“Shaun the Sheep Movie” is based on a TV show most Americans aren’t familiar with, whose main character was spun off from a 20-year-old animated short film. The plot is standard-issue. There isn’t even any dialogue. It’s the very definition of a tough sell.
But when you see the Aardman Animations studio logo and realize Shaun first appeared with Wallace & Gromit in the Oscar-winning “A Close Shave,” the buying decision gets a lot easier. Aardman’s clever, big-hearted sensibility is in every moment of “Shaun the Sheep Movie.”
Bored with the monotony of farm life, Shaun enlists his fellow animals in a plan to give the Farmer a day off — whether he wants one or not. Through a series of mishaps that would make Buster Keaton proud, the Farmer ends up in the middle of a bustling city, with no memory of anything except how to use a pair of shears.
Meanwhile, the animals realize how much they need him, and Shaun leads the sheep (along with loyal dog Bitzer) on a rescue mission. Not only are they searching for their human in this metropolis, they also have to dodge a dastardly animal control officer, who enjoys his job a little too much.
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Although none of the characters speak, they communicate effectively with grunts and gestures, bringing “Shaun” closer to silent cinema for kids than anything since the first part of Pixar’s “WALL-E.” Sound effects are important (you can’t have fart jokes without them!), but so much of the humor comes from sight gags, you could almost turn the volume off entirely. You’d miss Ilan Eshkeri’s catchy soundtrack, though, so it’s not a recommended experiment.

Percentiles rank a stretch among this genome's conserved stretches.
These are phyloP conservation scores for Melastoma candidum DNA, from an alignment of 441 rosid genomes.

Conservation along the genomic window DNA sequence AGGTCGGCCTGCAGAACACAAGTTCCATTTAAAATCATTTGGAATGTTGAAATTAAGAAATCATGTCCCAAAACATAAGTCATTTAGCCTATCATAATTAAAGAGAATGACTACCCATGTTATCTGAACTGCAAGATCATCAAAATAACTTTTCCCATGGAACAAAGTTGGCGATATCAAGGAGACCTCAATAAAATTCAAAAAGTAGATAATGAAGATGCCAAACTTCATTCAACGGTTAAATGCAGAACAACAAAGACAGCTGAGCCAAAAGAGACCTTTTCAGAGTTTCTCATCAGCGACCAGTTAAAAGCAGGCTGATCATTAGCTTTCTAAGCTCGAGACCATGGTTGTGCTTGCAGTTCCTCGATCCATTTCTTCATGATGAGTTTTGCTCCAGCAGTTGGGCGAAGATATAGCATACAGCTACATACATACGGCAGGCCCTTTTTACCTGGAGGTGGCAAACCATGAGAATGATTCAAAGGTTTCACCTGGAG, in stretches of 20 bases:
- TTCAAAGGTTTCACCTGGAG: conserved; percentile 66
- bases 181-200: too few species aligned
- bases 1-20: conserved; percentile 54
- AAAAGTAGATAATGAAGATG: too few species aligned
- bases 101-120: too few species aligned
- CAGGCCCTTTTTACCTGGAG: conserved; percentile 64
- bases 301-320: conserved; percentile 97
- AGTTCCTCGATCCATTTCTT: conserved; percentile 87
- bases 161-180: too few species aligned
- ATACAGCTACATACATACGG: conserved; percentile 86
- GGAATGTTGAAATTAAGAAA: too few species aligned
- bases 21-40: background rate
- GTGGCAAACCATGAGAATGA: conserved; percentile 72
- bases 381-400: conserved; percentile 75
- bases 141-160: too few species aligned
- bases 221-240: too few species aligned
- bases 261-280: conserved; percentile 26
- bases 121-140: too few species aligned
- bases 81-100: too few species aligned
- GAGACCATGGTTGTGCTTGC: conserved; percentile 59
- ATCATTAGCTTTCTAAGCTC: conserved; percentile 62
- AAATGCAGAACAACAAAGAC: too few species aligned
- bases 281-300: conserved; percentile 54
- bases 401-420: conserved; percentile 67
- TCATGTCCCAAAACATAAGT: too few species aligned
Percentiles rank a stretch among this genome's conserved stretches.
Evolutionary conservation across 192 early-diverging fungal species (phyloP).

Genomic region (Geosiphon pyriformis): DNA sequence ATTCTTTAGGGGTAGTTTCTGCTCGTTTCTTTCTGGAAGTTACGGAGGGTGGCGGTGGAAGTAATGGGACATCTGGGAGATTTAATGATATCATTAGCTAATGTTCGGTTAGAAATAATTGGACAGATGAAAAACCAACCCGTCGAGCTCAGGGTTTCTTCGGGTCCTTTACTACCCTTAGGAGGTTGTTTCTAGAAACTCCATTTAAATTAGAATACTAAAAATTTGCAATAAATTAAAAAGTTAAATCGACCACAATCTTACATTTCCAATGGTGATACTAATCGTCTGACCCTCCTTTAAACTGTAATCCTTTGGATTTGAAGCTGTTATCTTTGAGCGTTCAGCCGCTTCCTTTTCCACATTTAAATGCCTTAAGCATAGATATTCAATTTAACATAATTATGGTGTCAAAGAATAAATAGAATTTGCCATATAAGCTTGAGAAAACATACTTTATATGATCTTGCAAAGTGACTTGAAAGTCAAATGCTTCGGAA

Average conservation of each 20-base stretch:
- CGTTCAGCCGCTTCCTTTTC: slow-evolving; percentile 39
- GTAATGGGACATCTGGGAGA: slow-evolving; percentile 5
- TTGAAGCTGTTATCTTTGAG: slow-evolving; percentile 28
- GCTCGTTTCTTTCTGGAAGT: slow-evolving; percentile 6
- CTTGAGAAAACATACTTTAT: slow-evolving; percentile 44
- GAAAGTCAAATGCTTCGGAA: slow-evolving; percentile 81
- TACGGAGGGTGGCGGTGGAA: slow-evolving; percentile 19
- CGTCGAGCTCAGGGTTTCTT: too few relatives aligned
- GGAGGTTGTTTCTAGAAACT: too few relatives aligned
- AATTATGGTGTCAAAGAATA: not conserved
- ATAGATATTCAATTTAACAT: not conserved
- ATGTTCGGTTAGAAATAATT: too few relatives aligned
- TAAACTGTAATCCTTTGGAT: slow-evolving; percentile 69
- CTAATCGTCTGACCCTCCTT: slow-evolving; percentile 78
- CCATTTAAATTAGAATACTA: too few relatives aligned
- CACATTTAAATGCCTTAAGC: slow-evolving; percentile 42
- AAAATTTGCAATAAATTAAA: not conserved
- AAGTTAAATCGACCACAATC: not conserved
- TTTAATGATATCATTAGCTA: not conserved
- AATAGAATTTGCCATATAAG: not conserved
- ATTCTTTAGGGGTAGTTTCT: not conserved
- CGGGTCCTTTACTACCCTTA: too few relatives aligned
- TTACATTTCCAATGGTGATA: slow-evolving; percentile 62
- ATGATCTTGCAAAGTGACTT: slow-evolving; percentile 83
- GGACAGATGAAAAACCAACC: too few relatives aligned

Directors Mark Burton and Richard Starzak (who also wrote the script) fill the screen with a level of visual detail that, when the DVD eventually comes out, will reward repeat, and possibly freeze-frame, viewing. They play around with focus and lighting as if this were a live-action film, skillfully combining computer-generated imagery with the studio’s trademark stop-motion. Little things like dirt on a windshield are rendered as painstakingly as the city skyscrapers.
There are even sneaky references to grown-up entertainment like “Breaking Bad” and “The Silence of the Lambs,” in case you were worried that only the kids would be entertained.
“Shaun the Sheep Movie” never quite reaches the heights of the Wallace & Gromit canon, but its joyous energy makes up for whatever the storyline lacks. After disappointing feature efforts like “Flushed Away” and “The Pirates! Band of Misfits,” it’s great to see Aardman get back to its lovable, if somewhat noncommercial, roots.
Read more of Loey Lockerby’s reviews at suchacritic.com.
‘SHAUN THE SHEEP MOVIE’
Rated PG for rude humor